The border checkpoint itself came into view moments later, spanning the road and the land all around it with gnarled black growths. It was the same black crystal Sombra used for most everything, sharp and strong despite its delicate appearance.

There were half a dozen ponies visible along the top of the wall, with plenty more milling about in the small camp just behind it. Twilight could see several of them pointing despite the gloom. A few seconds later, a massive green spotlight swiveled towards them, tracking the cart as they approached the wall.

Trixie walked out in front of the cart, wearing her full costume and putting on as much of a performance as she always did. “Have no fear, ponies! The Great and Powerful Trixie has finally arrived to entertain!”

“Stop in front of the gate!” instructed a brusque voice, not even a hint of compassion there. “We have crossbows. If you attempt to retreat, or take any hostile action, you will be shot.”

Twilight and the others were wearing simple blue outfits Rarity had made—little vests and boots that did a convincing job making them look like her assistants. But will they really believe that a magician is traveling across a hostile border to do performances? It seemed absurd to Twilight, but apparently it was the truth. Trixie hadn’t hesitated to bring them—whatever else the pony was, she was brave.

If I get home, I’m never telling the real Trixie she helped save the world. She’d never let me live it down.

I hope you’re right about trusting her…” Rarity muttered from inside the cart. But it was too late to reply, too late to retreat. Twilight could probably have teleported away without too much difficulty, but not bringing the whole cart along. That would probably make them look guilty, make them look like a target that was worth following. So that was right out.

Twilight remained behind Trixie as a few soldiers emerged from the gate, watching them with horror. These were crystal ponies—this was what Sombra was doing to the empire.

They wore metal armor not unlike other ponies, over a body that was entirely transparent. But they didn’t look like the pretty sections of a wind chime—instead, they seemed like they were made of broken, discarded bottles, all melted together. Their eyes were little red spots glowing on their faces, and spikes emerged along their backs.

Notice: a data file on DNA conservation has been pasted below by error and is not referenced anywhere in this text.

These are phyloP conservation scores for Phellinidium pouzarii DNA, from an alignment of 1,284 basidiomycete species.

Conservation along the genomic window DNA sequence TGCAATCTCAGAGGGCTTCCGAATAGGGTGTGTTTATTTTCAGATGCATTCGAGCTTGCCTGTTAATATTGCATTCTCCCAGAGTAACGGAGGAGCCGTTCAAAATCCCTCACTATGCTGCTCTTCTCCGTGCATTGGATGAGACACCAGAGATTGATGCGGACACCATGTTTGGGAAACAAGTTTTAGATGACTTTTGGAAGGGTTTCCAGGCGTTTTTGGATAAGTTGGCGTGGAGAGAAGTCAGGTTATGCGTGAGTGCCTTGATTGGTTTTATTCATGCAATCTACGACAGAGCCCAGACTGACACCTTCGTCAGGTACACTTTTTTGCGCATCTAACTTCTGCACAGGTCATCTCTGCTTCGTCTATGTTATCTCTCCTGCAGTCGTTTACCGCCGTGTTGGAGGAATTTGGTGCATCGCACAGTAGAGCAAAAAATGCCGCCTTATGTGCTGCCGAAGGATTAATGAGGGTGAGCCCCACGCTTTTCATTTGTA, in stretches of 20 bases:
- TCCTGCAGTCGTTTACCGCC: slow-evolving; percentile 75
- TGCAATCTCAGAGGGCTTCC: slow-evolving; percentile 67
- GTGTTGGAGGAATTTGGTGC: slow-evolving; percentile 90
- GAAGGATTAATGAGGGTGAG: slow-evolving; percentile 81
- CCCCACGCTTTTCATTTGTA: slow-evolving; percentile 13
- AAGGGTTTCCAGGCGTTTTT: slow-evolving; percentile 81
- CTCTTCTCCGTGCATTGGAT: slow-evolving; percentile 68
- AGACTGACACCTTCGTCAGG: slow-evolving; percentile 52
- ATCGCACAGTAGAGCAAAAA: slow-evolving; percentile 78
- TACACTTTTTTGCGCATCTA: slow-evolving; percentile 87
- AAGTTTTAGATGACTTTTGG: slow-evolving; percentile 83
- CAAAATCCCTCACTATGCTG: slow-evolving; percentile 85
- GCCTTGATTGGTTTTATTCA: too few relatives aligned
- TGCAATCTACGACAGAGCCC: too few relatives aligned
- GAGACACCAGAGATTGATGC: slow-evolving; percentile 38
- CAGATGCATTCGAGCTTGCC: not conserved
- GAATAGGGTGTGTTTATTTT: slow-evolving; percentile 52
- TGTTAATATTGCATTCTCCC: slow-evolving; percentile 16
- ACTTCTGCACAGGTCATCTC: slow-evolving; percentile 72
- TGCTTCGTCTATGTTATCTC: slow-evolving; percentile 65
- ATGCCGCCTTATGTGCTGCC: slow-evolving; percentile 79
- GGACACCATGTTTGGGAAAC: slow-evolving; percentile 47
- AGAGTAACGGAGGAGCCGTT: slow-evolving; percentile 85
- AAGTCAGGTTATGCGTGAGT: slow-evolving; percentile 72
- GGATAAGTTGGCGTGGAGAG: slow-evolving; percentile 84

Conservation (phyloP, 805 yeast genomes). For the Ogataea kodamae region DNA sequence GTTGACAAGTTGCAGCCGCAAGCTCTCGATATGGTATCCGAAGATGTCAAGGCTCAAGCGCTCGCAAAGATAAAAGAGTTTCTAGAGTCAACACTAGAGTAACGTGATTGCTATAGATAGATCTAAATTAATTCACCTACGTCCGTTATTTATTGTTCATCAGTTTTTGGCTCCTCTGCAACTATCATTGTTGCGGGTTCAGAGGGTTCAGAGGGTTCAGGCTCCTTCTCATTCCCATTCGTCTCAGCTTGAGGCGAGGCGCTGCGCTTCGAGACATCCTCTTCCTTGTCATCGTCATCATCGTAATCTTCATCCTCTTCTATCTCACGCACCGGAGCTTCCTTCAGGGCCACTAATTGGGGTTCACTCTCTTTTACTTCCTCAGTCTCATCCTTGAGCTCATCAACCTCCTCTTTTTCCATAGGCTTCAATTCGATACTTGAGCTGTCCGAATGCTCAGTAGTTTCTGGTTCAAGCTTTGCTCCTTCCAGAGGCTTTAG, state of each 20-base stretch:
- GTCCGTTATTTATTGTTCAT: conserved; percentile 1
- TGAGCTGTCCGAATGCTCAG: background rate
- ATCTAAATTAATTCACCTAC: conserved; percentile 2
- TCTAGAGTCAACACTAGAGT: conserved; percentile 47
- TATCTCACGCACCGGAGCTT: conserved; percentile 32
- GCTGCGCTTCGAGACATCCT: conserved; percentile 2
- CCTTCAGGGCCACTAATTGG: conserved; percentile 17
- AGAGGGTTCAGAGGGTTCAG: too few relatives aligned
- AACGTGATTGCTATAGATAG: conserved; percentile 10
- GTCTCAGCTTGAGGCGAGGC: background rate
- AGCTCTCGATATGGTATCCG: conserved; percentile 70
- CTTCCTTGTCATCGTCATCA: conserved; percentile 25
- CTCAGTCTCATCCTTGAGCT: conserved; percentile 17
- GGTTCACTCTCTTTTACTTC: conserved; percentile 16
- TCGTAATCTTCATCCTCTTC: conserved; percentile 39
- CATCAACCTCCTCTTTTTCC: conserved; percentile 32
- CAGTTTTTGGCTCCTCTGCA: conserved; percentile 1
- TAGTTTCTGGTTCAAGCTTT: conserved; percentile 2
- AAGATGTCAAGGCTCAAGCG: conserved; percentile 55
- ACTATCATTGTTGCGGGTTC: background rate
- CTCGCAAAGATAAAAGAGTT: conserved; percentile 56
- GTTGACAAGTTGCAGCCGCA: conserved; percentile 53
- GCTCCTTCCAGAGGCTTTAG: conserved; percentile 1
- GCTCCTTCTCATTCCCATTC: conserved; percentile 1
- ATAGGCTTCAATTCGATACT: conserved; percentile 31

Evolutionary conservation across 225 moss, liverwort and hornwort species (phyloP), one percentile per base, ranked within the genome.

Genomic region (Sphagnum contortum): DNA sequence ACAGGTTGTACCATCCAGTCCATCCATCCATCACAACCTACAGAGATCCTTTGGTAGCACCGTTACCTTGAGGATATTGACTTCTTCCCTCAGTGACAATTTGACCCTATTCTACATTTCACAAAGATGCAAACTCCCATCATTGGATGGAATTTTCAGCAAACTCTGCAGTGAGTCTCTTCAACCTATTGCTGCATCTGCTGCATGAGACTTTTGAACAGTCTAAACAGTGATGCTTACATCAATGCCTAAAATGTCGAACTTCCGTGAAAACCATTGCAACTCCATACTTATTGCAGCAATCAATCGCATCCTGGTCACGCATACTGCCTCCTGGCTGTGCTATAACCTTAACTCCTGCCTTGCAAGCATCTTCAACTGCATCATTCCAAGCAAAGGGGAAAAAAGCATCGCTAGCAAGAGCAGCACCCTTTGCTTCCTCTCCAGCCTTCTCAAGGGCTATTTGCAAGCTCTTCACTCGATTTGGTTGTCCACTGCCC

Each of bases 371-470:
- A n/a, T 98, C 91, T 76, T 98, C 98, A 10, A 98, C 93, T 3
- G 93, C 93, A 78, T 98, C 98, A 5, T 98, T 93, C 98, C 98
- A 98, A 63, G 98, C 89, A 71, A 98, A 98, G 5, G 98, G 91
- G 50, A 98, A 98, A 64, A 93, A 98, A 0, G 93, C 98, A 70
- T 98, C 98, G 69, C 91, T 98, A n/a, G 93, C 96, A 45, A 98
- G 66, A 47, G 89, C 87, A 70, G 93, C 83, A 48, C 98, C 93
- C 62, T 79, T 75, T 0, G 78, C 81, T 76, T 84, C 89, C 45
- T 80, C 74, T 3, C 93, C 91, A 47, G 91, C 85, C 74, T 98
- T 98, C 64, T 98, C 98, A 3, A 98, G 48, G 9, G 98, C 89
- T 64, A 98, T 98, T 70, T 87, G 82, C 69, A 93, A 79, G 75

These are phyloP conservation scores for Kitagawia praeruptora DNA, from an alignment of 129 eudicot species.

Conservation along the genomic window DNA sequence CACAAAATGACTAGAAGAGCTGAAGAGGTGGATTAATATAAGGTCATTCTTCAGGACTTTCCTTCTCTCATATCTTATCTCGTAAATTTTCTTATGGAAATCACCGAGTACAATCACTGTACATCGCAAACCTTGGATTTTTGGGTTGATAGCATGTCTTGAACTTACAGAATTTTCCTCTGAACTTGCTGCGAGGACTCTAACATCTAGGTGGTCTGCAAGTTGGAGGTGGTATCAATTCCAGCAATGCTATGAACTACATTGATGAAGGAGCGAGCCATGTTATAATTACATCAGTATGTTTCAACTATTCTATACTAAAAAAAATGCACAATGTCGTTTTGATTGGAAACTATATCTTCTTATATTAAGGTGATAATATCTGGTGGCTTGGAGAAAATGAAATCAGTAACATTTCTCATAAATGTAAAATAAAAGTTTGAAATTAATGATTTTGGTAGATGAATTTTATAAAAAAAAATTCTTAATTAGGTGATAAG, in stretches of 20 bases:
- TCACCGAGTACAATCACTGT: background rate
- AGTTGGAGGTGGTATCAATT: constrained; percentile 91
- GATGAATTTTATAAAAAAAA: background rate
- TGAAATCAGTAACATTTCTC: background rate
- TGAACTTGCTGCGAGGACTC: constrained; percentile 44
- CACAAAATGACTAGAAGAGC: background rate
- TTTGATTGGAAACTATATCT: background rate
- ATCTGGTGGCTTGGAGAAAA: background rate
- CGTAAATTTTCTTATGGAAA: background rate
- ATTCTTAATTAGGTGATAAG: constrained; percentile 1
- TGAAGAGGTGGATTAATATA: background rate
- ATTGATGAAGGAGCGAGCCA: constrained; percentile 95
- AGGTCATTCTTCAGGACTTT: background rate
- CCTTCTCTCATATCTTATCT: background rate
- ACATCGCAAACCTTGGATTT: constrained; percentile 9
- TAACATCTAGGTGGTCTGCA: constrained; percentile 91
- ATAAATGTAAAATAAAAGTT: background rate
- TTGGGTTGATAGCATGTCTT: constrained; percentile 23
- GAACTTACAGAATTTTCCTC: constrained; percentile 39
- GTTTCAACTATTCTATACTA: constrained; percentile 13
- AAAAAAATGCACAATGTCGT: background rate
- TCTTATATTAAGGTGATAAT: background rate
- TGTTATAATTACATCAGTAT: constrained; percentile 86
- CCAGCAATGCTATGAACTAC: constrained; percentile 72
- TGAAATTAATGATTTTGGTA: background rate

Even knowing that Sombra’s world would be an unhappy one, Twilight was momentarily frozen with horror, staring openly at the soldiers as they surrounded Trixie.

“We’re just performers,” Trixie said. “You’re welcome to search the wagon. Or, if you want to see for yourselves, my troupe could put on a show for your camp. N-no charge.”

The crystal ponies seemed to meet each other’s eyes. Was there some chance that there were still real ponies buried in all of that? Maybe they were enslaved to Sombra’s will by their crystal, somehow.

No, I can’t get distracted. I’m saving them all directly. They’ll all wake up as themselves soon.

“Everypony stand there,” said one of the soldiers, his voice strangely deep. He gestured, and the cart emptied. They all grouped up, with everypony besides Trixie hiding behind Twilight. She couldn’t really blame them—even her friends back in Equestria would’ve been scared of these creatures.

More soldiers emerged from the gate to search them, interrogating Trixie about the length of their stay and their intentions for the trip. She repeated their story without deviating once, even insisting that each member of the crew was essential. And while they spoke, more soldiers ripped everything out of the wagon, searching it for contraband.

The pony interrogating Trixie wasn’t a crystal pony, despite the rank patches on the corner of his armor and the sharp expression always on his face. “Maybe you don’t need so many ponies for a show,” the unicorn said. His horn was slightly red, and his eyes were just as dark as the crystal ponies, even if he himself seemed to be made of flesh. “Maybe I let you keep… two.”